Boy, this is a tough category and I will try to explain my feelings on the graphic quality of this game. First off, the Full Motion Video at the beginning and throughout the game is top notch. Actually, it is some of the very best I have ever seen in a game, both in terms of quality and meaningfulness. The game opens with a FMV depicting the wars that are being fought on earth and then cleanly switches to the invasion of the pods. It explains how one unopened pod is being studied by scientists when it suddenly bursts open and turns Meranda into a half-breed horror. The movie is very gory in parts (a good thing!) and exhibits wonderful production techniques. Other FMV is dispersed throughout the game, some with very humourous and bloody results. When the game starts you are placed at a third person camera perspective controlling your character. It's this part that may initially disappoint some gamers. The main character is sprite based and tends to pixelate quite badly when zoomed up close. Thankfully you have the use of a zoom in or out button. I found that zooming out greatly reduces the pixellation and gives you more of a view of the overall screen. Once I tried this option, I began to forget about the blocky character graphics and started to enjoy the wonderful attention to detail that this game had to offer. Transparency is used to wonderful effect on buildings ala Project Overkill (when you step behind a building it turns translucent, allowing you to see what is behind it). Very nicely done. There are also a lot of characters and things going on in the screen at one time, yet I never experienced any slowdown. I guess that is one big advantage with using the lower Playstation graphics mode.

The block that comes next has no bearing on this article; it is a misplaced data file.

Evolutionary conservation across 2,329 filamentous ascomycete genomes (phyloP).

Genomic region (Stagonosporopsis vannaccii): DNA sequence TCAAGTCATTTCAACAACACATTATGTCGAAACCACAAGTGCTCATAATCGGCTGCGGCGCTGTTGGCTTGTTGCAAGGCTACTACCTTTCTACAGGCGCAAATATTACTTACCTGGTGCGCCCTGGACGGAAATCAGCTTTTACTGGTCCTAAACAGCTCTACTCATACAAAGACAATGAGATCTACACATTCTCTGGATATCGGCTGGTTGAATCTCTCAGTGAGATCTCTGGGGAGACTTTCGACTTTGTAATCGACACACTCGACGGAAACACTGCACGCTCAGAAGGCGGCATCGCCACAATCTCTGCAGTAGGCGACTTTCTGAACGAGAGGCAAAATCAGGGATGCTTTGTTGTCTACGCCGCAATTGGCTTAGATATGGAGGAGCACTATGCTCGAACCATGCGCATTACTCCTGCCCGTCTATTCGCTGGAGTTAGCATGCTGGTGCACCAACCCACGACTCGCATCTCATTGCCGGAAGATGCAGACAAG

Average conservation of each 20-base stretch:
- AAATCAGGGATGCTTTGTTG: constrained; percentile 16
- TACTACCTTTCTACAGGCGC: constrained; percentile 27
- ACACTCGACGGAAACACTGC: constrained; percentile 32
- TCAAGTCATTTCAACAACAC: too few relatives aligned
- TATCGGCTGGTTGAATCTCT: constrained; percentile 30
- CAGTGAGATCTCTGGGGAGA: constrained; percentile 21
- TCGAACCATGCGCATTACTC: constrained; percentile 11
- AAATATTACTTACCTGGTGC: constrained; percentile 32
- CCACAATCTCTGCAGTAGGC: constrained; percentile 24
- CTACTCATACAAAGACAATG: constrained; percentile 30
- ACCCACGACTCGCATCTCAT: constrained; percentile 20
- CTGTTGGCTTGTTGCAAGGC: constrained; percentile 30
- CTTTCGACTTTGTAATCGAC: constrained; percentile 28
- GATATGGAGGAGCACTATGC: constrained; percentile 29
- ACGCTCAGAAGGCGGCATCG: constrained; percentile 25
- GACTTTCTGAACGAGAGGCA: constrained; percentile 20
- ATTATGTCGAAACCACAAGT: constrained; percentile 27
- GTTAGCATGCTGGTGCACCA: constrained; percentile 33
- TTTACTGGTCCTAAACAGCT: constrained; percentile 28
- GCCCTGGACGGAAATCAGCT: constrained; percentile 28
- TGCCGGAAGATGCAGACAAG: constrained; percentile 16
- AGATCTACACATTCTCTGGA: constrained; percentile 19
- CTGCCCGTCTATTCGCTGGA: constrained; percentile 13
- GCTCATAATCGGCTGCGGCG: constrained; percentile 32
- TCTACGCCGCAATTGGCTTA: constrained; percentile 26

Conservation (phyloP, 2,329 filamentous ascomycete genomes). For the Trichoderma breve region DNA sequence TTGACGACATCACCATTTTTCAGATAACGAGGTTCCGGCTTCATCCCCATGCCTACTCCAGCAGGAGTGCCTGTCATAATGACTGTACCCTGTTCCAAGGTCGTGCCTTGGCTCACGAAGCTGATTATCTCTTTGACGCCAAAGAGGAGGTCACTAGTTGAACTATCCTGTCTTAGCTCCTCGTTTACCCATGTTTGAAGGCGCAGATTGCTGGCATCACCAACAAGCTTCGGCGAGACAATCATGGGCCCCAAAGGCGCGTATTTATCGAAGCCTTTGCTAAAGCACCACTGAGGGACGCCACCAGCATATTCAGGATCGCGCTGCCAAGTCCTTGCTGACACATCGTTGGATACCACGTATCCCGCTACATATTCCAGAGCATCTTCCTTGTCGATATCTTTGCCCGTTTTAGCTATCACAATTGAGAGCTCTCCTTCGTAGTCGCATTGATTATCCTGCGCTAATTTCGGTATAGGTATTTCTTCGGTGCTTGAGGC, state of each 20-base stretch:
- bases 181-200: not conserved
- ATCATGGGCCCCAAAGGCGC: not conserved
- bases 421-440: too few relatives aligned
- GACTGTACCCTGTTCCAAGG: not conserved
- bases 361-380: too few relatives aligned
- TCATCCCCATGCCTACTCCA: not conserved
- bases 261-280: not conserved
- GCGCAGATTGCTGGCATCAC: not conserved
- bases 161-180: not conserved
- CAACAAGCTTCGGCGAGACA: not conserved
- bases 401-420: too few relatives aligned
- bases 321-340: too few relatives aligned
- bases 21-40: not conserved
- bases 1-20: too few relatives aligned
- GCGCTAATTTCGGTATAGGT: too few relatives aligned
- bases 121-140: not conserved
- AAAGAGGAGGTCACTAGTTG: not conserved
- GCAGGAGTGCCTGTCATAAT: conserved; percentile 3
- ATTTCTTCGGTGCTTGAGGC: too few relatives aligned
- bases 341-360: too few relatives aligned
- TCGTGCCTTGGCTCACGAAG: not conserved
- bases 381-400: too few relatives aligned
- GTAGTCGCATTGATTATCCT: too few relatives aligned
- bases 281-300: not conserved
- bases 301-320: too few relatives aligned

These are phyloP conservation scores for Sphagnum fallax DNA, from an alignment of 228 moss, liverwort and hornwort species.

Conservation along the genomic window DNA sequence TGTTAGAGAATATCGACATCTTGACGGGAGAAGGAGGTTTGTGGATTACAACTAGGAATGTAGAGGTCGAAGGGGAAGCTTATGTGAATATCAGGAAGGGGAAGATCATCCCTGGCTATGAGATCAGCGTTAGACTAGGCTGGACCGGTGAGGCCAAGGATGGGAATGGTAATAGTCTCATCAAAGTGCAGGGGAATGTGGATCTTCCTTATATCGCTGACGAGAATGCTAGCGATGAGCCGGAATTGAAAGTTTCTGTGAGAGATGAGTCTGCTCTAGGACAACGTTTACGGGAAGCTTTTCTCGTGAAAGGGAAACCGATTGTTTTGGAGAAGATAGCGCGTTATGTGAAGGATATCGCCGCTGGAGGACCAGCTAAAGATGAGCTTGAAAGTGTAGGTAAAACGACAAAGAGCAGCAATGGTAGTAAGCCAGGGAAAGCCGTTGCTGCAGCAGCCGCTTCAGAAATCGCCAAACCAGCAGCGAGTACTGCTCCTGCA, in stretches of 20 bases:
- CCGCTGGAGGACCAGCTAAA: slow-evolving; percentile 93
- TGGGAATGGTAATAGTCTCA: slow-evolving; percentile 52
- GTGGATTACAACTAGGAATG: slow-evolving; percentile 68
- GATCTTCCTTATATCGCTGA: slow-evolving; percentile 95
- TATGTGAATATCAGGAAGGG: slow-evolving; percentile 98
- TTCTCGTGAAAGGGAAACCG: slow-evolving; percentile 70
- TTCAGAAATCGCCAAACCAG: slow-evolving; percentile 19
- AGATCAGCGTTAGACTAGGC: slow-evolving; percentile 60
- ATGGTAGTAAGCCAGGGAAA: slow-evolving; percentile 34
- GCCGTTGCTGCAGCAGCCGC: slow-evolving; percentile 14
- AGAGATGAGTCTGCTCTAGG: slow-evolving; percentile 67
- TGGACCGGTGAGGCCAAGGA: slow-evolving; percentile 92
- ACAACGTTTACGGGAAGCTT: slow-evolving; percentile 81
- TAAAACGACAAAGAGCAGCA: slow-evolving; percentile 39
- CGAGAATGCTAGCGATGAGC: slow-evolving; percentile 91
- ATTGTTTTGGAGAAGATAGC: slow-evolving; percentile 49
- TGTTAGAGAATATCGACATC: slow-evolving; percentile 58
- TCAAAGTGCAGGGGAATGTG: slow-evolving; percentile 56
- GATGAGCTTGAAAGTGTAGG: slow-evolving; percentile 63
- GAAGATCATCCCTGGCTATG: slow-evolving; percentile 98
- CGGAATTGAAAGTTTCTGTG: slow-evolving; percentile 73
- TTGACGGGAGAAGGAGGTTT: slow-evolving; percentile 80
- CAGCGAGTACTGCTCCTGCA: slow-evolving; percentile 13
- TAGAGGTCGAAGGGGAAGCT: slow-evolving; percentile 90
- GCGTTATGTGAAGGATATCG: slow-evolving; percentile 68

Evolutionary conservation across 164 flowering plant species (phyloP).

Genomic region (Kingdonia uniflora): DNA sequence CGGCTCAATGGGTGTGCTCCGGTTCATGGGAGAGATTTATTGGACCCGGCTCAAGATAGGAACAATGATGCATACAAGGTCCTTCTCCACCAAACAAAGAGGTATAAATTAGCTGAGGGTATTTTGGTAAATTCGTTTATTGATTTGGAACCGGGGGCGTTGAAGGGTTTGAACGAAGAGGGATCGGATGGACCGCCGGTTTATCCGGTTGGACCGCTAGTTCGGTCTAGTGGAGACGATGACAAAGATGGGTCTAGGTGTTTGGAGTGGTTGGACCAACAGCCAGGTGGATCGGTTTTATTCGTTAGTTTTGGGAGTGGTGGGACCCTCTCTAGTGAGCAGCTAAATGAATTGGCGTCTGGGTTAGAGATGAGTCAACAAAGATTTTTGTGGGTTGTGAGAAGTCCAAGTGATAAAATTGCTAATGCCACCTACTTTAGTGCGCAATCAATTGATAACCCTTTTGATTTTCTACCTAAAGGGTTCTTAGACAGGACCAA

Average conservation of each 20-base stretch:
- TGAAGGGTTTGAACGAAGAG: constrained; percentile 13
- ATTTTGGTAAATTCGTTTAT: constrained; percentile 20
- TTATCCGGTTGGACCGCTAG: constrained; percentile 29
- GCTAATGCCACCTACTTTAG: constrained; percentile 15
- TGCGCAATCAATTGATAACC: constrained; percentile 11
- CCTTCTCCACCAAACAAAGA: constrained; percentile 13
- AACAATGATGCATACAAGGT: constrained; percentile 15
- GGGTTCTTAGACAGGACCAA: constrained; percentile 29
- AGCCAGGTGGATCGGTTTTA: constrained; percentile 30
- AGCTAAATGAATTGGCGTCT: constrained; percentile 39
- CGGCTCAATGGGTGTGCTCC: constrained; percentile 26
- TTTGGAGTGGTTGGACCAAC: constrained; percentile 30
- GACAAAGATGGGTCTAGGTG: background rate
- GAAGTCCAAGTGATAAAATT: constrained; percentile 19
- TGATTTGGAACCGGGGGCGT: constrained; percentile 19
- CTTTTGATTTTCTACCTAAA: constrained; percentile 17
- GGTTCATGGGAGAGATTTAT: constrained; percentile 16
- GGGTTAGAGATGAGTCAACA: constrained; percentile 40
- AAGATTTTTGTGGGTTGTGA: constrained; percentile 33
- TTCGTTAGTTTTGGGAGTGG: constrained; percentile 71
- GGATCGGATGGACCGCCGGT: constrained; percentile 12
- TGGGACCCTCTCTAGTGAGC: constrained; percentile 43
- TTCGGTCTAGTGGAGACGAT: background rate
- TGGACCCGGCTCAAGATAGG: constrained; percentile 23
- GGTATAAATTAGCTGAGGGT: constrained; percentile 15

The animation is TOP notch. The light-sourcing is simply amazing. Buildings are often highlighted with flashing neon lights (especially in the Las Vegas mission). Some weapons give off incredibly colored plasma trails that fade off into the distance...Character animation is also well done and quite scary at parts when things pop into the screen that you weren't expecting. Here's the wierd thing, some of the creatures and animated objects are actually done with polygons. These objects are absolutely a wonder to behold. In one mission you are in Nebraska walking through the cornfields when suddenly a polygon tornado appears. As it approaches it grows in size, often covering a good portion of the screen. Another level, when you are in L.A., you are confronted with these flying creatures that look like a cross between a starfighter ship and a hummingbird. The attention to detail is simply amazing and must be experienced to be appreciated. I can only wonder what this game would have been like if everything was done in polygons...good lord. Anyway, the graphics, attention to detail and especially the animation really help to absorb you into the game.